Night, By Eliezer Wiesel

1585 Words Mar 1st, 2016 7 Pages
There are many important themes and overtones to the book Night, by Eliezer Wiesel. One of the major themes from the book includes the protagonist, and author of his memoire, Elie Wiesel’s ever changing relationship with God. An example of this is when Moche the Beadle asked Elie an important question that would change his life forever, as the basis of his passion and aptitude for studying the ancient texts and teachings of Judaism, “When Moche the Beadle asked Elie why he prayed, Elie couldn 't think of an answer that truly described his faith, and thought, "a strange question, why did I live, why did I breathe?" (Wiesel 14).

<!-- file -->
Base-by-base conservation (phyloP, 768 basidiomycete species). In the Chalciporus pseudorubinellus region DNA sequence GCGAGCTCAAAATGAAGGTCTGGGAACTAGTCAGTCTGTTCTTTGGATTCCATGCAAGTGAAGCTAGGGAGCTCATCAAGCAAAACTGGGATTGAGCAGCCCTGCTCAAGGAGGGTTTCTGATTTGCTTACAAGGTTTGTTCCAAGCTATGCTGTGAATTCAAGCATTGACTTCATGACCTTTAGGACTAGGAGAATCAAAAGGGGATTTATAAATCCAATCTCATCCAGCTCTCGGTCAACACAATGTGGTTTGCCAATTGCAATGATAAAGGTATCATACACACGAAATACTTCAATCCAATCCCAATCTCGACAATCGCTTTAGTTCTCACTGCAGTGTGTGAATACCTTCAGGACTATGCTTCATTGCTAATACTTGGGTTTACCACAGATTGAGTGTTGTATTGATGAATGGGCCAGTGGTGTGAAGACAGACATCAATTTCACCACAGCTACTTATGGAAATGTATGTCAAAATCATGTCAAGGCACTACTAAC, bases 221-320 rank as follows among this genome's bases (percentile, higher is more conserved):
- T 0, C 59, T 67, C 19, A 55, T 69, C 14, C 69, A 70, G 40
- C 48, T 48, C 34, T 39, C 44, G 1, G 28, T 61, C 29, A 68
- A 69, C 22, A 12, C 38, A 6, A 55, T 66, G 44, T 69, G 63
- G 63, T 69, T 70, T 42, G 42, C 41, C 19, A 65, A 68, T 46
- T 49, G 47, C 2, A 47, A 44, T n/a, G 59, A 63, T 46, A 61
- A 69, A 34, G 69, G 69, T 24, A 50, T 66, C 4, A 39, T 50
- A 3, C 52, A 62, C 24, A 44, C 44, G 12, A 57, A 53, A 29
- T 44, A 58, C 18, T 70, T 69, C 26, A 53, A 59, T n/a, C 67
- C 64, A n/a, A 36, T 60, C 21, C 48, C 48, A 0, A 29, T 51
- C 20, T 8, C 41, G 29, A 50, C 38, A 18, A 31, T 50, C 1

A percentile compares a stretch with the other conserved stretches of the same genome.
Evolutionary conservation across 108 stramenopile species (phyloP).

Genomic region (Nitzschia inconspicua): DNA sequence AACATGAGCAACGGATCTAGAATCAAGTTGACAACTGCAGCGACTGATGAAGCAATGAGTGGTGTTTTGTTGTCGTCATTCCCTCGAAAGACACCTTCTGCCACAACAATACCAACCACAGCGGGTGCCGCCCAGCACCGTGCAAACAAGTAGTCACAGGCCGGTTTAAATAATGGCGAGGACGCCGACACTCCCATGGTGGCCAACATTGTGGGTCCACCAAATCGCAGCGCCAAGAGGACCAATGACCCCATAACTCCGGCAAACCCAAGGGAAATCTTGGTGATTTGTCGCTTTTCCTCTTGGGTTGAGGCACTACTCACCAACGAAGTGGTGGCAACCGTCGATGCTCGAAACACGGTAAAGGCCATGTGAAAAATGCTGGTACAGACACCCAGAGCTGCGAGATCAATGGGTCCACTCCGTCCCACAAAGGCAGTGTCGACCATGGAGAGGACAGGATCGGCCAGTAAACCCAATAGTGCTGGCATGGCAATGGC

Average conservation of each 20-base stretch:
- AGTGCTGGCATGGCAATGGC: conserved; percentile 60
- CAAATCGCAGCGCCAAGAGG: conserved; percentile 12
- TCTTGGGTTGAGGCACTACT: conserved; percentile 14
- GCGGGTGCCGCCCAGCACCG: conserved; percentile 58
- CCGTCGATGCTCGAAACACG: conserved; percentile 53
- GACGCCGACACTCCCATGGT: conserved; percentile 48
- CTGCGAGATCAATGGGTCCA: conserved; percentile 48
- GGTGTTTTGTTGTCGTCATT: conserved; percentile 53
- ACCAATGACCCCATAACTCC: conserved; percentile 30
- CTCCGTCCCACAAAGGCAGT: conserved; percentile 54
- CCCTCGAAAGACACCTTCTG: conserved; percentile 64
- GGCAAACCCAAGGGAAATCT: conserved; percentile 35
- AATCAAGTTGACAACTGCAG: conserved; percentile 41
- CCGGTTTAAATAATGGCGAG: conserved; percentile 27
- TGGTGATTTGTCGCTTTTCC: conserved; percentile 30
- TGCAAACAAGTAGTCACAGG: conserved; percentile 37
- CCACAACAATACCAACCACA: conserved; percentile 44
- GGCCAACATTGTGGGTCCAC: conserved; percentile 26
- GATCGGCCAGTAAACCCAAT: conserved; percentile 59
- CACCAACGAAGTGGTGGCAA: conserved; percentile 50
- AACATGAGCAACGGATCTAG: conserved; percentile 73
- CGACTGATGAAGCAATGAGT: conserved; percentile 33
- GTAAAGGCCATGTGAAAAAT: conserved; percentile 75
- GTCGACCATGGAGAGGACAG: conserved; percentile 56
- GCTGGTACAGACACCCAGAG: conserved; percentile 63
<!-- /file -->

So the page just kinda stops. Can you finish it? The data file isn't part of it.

The book begins describing Elie’s religious teacher of the Kabbalah, Moshe the Beadle, as a “jack of all trades,” or the “go-to man” for advice or jobs. Kabbalah is a type of religious study derived from Judaism. It is very rare and only practiced by a small part of the Jewish population, this includes Rabbis. This is because you can only study Kabbalah, written in the Zohar text, or other subcategories of Jewish mysticism, until you have mastered the Tora and Talmud. Kabbalah is a very advanced level of religion and interpretation.

The book takes place during the span of World War II, and continues through Elie’s perspective, as a prisoner, persecuted due to his religion as a Jewish student. The first main plot line is when Elie and his family are taken from their happy, peaceful lives in the small town of Sighet Transylvania, and are put into a…

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